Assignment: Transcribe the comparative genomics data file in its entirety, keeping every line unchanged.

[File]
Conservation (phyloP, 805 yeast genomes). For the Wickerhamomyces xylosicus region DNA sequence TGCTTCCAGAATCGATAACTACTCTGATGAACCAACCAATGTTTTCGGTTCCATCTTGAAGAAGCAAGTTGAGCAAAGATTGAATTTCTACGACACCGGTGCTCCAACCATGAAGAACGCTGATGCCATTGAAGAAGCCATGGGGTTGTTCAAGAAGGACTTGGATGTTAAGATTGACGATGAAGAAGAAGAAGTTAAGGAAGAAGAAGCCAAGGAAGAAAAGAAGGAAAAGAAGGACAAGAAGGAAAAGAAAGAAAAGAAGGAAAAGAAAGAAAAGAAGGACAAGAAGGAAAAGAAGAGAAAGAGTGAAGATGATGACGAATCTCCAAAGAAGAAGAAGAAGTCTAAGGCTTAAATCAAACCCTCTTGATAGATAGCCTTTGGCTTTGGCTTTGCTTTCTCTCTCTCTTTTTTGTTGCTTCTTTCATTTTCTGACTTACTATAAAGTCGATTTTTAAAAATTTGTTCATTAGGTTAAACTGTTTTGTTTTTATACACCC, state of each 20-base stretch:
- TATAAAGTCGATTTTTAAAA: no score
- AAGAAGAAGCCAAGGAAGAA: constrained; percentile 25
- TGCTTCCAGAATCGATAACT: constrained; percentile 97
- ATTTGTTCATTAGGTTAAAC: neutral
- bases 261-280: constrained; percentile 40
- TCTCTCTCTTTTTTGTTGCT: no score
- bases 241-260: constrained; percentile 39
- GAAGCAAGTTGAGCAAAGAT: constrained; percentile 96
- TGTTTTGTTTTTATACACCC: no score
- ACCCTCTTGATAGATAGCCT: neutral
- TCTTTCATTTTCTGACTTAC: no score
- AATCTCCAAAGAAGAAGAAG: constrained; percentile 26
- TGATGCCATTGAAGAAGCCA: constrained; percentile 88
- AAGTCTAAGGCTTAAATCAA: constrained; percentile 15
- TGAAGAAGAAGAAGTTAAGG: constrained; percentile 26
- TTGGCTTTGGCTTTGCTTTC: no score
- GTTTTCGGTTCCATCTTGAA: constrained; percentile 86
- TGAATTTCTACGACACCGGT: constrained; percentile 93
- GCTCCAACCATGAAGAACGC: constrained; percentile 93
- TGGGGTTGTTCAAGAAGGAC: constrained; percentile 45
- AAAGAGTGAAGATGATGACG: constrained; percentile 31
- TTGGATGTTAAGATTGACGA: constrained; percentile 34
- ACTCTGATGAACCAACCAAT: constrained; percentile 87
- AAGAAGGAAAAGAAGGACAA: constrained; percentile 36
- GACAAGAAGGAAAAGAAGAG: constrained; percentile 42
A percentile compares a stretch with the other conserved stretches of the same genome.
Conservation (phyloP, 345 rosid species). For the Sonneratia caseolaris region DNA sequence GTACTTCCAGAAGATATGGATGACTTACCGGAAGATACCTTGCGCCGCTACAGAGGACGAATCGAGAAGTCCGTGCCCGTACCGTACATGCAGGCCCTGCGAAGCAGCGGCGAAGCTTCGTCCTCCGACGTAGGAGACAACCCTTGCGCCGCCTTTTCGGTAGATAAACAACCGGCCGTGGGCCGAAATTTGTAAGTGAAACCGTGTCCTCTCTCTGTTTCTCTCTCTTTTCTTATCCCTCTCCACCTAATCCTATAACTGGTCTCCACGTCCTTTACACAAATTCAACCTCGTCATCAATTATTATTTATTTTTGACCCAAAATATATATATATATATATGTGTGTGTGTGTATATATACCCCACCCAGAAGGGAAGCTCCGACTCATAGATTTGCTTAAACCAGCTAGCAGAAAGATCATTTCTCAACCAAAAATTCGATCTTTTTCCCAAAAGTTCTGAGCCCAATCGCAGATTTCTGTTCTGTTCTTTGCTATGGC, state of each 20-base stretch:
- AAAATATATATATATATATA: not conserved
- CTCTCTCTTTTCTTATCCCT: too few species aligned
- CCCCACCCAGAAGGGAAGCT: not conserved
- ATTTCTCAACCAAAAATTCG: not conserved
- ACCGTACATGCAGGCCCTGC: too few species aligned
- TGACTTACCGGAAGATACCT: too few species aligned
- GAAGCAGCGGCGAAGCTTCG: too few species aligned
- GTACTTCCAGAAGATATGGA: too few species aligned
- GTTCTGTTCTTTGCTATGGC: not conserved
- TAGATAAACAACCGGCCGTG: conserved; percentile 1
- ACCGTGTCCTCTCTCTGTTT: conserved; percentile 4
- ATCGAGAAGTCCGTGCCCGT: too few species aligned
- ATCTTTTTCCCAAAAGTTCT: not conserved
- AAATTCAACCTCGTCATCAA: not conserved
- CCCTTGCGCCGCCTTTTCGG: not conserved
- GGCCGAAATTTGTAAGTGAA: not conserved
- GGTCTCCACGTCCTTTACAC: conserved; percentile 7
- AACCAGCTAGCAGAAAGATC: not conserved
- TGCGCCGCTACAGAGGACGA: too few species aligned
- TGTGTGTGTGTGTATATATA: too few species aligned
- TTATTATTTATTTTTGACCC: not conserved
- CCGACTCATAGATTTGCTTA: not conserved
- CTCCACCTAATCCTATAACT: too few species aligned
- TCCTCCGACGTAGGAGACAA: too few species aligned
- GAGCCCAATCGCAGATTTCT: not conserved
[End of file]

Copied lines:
Conservation (phyloP, 805 yeast genomes). For the Wickerhamomyces xylosicus region DNA sequence TGCTTCCAGAATCGATAACTACTCTGATGAACCAACCAATGTTTTCGGTTCCATCTTGAAGAAGCAAGTTGAGCAAAGATTGAATTTCTACGACACCGGTGCTCCAACCATGAAGAACGCTGATGCCATTGAAGAAGCCATGGGGTTGTTCAAGAAGGACTTGGATGTTAAGATTGACGATGAAGAAGAAGAAGTTAAGGAAGAAGAAGCCAAGGAAGAAAAGAAGGAAAAGAAGGACAAGAAGGAAAAGAAAGAAAAGAAGGAAAAGAAAGAAAAGAAGGACAAGAAGGAAAAGAAGAGAAAGAGTGAAGATGATGACGAATCTCCAAAGAAGAAGAAGAAGTCTAAGGCTTAAATCAAACCCTCTTGATAGATAGCCTTTGGCTTTGGCTTTGCTTTCTCTCTCTCTTTTTTGTTGCTTCTTTCATTTTCTGACTTACTATAAAGTCGATTTTTAAAAATTTGTTCATTAGGTTAAACTGTTTTGTTTTTATACACCC, state of each 20-base stretch:
- TATAAAGTCGATTTTTAAAA: no score
- AAGAAGAAGCCAAGGAAGAA: constrained; percentile 25
- TGCTTCCAGAATCGATAACT: constrained; percentile 97
- ATTTGTTCATTAGGTTAAAC: neutral
- bases 261-280: constrained; percentile 40
- TCTCTCTCTTTTTTGTTGCT: no score
- bases 241-260: constrained; percentile 39
- GAAGCAAGTTGAGCAAAGAT: constrained; percentile 96
- TGTTTTGTTTTTATACACCC: no score
- ACCCTCTTGATAGATAGCCT: neutral
- TCTTTCATTTTCTGACTTAC: no score
- AATCTCCAAAGAAGAAGAAG: constrained; percentile 26
- TGATGCCATTGAAGAAGCCA: constrained; percentile 88
- AAGTCTAAGGCTTAAATCAA: constrained; percentile 15
- TGAAGAAGAAGAAGTTAAGG: constrained; percentile 26
- TTGGCTTTGGCTTTGCTTTC: no score
- GTTTTCGGTTCCATCTTGAA: constrained; percentile 86
- TGAATTTCTACGACACCGGT: constrained; percentile 93
- GCTCCAACCATGAAGAACGC: constrained; percentile 93
- TGGGGTTGTTCAAGAAGGAC: constrained; percentile 45
- AAAGAGTGAAGATGATGACG: constrained; percentile 31
- TTGGATGTTAAGATTGACGA: constrained; percentile 34
- ACTCTGATGAACCAACCAAT: constrained; percentile 87
- AAGAAGGAAAAGAAGGACAA: constrained; percentile 36
- GACAAGAAGGAAAAGAAGAG: constrained; percentile 42
A percentile compares a stretch with the other conserved stretches of the same genome.
Conservation (phyloP, 345 rosid species). For the Sonneratia caseolaris region DNA sequence GTACTTCCAGAAGATATGGATGACTTACCGGAAGATACCTTGCGCCGCTACAGAGGACGAATCGAGAAGTCCGTGCCCGTACCGTACATGCAGGCCCTGCGAAGCAGCGGCGAAGCTTCGTCCTCCGACGTAGGAGACAACCCTTGCGCCGCCTTTTCGGTAGATAAACAACCGGCCGTGGGCCGAAATTTGTAAGTGAAACCGTGTCCTCTCTCTGTTTCTCTCTCTTTTCTTATCCCTCTCCACCTAATCCTATAACTGGTCTCCACGTCCTTTACACAAATTCAACCTCGTCATCAATTATTATTTATTTTTGACCCAAAATATATATATATATATATGTGTGTGTGTGTATATATACCCCACCCAGAAGGGAAGCTCCGACTCATAGATTTGCTTAAACCAGCTAGCAGAAAGATCATTTCTCAACCAAAAATTCGATCTTTTTCCCAAAAGTTCTGAGCCCAATCGCAGATTTCTGTTCTGTTCTTTGCTATGGC, state of each 20-base stretch:
- AAAATATATATATATATATA: not conserved
- CTCTCTCTTTTCTTATCCCT: too few species aligned
- CCCCACCCAGAAGGGAAGCT: not conserved
- ATTTCTCAACCAAAAATTCG: not conserved
- ACCGTACATGCAGGCCCTGC: too few species aligned
- TGACTTACCGGAAGATACCT: too few species aligned
- GAAGCAGCGGCGAAGCTTCG: too few species aligned
- GTACTTCCAGAAGATATGGA: too few species aligned
- GTTCTGTTCTTTGCTATGGC: not conserved
- TAGATAAACAACCGGCCGTG: conserved; percentile 1
- ACCGTGTCCTCTCTCTGTTT: conserved; percentile 4
- ATCGAGAAGTCCGTGCCCGT: too few species aligned
- ATCTTTTTCCCAAAAGTTCT: not conserved
- AAATTCAACCTCGTCATCAA: not conserved
- CCCTTGCGCCGCCTTTTCGG: not conserved
- GGCCGAAATTTGTAAGTGAA: not conserved
- GGTCTCCACGTCCTTTACAC: conserved; percentile 7
- AACCAGCTAGCAGAAAGATC: not conserved
- TGCGCCGCTACAGAGGACGA: too few species aligned
- TGTGTGTGTGTGTATATATA: too few species aligned
- TTATTATTTATTTTTGACCC: not conserved
- CCGACTCATAGATTTGCTTA: not conserved
- CTCCACCTAATCCTATAACT: too few species aligned
- TCCTCCGACGTAGGAGACAA: too few species aligned
- GAGCCCAATCGCAGATTTCT: not conserved